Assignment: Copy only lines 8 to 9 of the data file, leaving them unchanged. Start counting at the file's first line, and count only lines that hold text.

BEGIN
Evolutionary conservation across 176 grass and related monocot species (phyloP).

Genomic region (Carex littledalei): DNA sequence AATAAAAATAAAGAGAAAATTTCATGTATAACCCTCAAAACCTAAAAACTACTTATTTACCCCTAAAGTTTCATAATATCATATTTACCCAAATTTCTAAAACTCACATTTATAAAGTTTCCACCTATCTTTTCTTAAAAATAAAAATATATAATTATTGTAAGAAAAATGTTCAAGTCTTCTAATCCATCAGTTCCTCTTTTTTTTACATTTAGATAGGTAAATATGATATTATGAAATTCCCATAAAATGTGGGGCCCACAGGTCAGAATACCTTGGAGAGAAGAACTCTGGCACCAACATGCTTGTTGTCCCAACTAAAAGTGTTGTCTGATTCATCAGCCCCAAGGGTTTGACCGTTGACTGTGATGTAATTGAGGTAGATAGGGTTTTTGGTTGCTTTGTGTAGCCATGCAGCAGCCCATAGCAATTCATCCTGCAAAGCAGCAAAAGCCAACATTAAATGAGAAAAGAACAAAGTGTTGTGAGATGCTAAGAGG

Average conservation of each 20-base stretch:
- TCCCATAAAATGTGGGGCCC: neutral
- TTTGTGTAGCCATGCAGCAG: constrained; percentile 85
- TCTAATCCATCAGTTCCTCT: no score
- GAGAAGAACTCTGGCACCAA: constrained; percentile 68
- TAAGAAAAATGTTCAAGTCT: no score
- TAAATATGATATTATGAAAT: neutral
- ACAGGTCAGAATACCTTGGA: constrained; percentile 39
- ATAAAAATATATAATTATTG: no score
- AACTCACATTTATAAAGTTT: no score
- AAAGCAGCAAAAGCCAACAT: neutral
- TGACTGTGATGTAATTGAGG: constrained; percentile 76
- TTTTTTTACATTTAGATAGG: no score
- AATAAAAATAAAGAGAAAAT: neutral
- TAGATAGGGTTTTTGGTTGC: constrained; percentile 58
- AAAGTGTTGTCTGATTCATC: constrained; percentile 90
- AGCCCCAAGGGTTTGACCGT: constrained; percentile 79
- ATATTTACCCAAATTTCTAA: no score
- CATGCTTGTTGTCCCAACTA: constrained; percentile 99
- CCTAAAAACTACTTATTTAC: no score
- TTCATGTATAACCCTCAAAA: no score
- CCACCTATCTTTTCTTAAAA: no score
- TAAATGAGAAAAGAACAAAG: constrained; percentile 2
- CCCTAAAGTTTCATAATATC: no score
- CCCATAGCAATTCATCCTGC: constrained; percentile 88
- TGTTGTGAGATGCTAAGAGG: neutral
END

- TAAGAAAAATGTTCAAGTCT: no score
- TAAATATGATATTATGAAAT: neutral